I was a kid in the 1970’s when the Unification Church, founded by Reverend Sun Myung Moon, was alive and well in the United States. All I can really remember about the “Moonies” was my mother talking about them and emphasizing to stay away from anyone who suggests that being a member was a better way of life. It all seemed so mysterious to me. Sometimes, these lessons from parents and adults can go either way. The “lessons” can instill the fear of God, or be just enough of a spark to promote the need to learn more, or even join in. The “Fear of God” won, but I still had a need to know more.
I’ve always been a curious person. I spent years as a child and young adult fearing the Moonies, while also feeling a pull to understand them and Reverend Moon’s teachings. At the age of 25, when I was in college, I took a course called “Successful Utopias”. I was utterly fascinated by the study of groups of people, how they formed, how some survived, and how some didn’t. I certainly didn’t make it my life’s calling because I can’t speak with any authority much beyond what I learned in class about the many groups we studied, but I took this opportunity to delve into learning more about the Moonies and the Unification Church.
While I was taking this class, I went to New York City where my brother, Vincent lives, and asked him for a special favor. “Please bring me to the Old New Yorker Hotel”, the official local Headquarters for this movement. My friend, Bev, went with me. When we arrived at Headquarters in the heart of Manhattan, we were scared. I’m not really sure what we were afraid of…..maybe the inevitable lure of belonging to something “great”, as was thought by so many followers. But, we didn’t let that stop us, because were equally curious. With Vincent as out protector, (we expected him to bail us out if things got out of hand) we entered the hotel. Bev and I changed our names to Alice and Cindy. It seemed like the logical thing to do, but we weren’t sure why. (I guess anonymity is a layer of protection)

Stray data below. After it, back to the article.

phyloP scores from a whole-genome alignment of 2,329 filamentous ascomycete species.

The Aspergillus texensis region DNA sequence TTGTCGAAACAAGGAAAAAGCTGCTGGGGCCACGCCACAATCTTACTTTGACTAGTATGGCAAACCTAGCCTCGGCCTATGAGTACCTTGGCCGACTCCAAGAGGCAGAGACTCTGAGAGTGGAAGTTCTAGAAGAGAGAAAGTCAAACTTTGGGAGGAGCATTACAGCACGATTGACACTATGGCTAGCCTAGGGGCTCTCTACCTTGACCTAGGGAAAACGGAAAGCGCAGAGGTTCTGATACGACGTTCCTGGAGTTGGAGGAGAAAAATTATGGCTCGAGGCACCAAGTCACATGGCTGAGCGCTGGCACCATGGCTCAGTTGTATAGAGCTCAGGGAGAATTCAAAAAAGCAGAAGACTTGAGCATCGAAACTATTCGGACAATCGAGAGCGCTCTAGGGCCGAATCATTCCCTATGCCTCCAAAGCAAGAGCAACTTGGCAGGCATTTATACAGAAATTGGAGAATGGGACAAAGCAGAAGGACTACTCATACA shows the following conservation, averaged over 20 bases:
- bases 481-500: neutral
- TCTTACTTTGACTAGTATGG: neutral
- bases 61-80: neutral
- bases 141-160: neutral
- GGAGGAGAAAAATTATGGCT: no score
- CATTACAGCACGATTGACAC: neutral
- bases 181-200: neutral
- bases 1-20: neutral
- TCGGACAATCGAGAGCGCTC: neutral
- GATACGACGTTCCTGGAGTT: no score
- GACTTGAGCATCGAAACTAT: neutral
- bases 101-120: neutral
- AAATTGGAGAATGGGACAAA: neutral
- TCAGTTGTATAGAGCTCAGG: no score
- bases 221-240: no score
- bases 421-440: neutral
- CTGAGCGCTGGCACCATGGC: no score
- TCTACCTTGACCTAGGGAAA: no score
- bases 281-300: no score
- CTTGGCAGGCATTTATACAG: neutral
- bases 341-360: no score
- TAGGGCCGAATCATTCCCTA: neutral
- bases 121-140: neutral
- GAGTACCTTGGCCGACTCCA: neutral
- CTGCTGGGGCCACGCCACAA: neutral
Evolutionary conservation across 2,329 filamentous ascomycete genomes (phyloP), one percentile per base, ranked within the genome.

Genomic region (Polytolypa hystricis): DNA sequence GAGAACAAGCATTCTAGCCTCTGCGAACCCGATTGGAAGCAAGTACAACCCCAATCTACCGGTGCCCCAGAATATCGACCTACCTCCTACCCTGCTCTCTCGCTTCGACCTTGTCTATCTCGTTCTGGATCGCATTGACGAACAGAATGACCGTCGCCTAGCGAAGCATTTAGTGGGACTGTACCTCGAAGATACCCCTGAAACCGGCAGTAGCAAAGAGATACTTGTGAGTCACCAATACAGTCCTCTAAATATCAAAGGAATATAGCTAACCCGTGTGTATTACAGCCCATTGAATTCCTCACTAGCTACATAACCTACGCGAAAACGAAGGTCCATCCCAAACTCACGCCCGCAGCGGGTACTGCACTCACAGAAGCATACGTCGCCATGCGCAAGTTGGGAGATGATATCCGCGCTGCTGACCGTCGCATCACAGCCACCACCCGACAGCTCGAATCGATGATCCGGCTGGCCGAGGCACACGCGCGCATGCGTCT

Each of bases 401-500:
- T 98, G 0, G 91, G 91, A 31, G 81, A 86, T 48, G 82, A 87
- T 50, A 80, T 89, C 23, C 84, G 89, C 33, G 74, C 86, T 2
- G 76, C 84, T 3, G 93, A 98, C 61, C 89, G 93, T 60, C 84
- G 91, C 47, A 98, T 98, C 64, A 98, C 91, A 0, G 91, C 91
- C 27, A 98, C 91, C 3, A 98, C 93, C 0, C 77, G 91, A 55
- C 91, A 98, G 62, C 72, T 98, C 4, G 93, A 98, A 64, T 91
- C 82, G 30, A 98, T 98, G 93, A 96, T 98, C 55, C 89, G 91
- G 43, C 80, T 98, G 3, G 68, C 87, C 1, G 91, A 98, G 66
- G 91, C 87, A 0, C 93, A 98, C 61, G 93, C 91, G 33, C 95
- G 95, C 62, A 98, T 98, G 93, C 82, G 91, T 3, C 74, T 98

“Alice” and I met Paco. We asked what he did as an involved member of the Unification Church. His answer was vague, and he suggested that we talk to a higher up to learn more about the benefits of becoming a Moonie. A shiver went up my spine. I said, “That’s OK. We were just passing by and decided on a visit. We don’t have time at the moment to meet with anyone else. We’re on a tight schedule, and have to meet some friends in a little while. Thanks for the offer, though.” None of this was true, but it was our method for avoiding being “kidnapped”.
We followed Paco out into the Manhattan eveing, a never-ending mecca for interesting culture. He was carrying a large tube of flowers to sell as a way of fulfilling his role as a Unification Church member. We went the other way.
My curiosity of the Moonies has lasted a life time. I haven’t followed or tried to understand them in years, and was jolted when I read the story of Reverend Moon’s passing this morning. It created another spark and a remembrance of the feeling of wanting to understand this mysterious movement. It’s likely I won’t pursue this pull for understanding. Some things are better left in mystical form. I’m not sure I could ever really grasp it all, anyway.
The link below is a CNN article on the Late Reverend.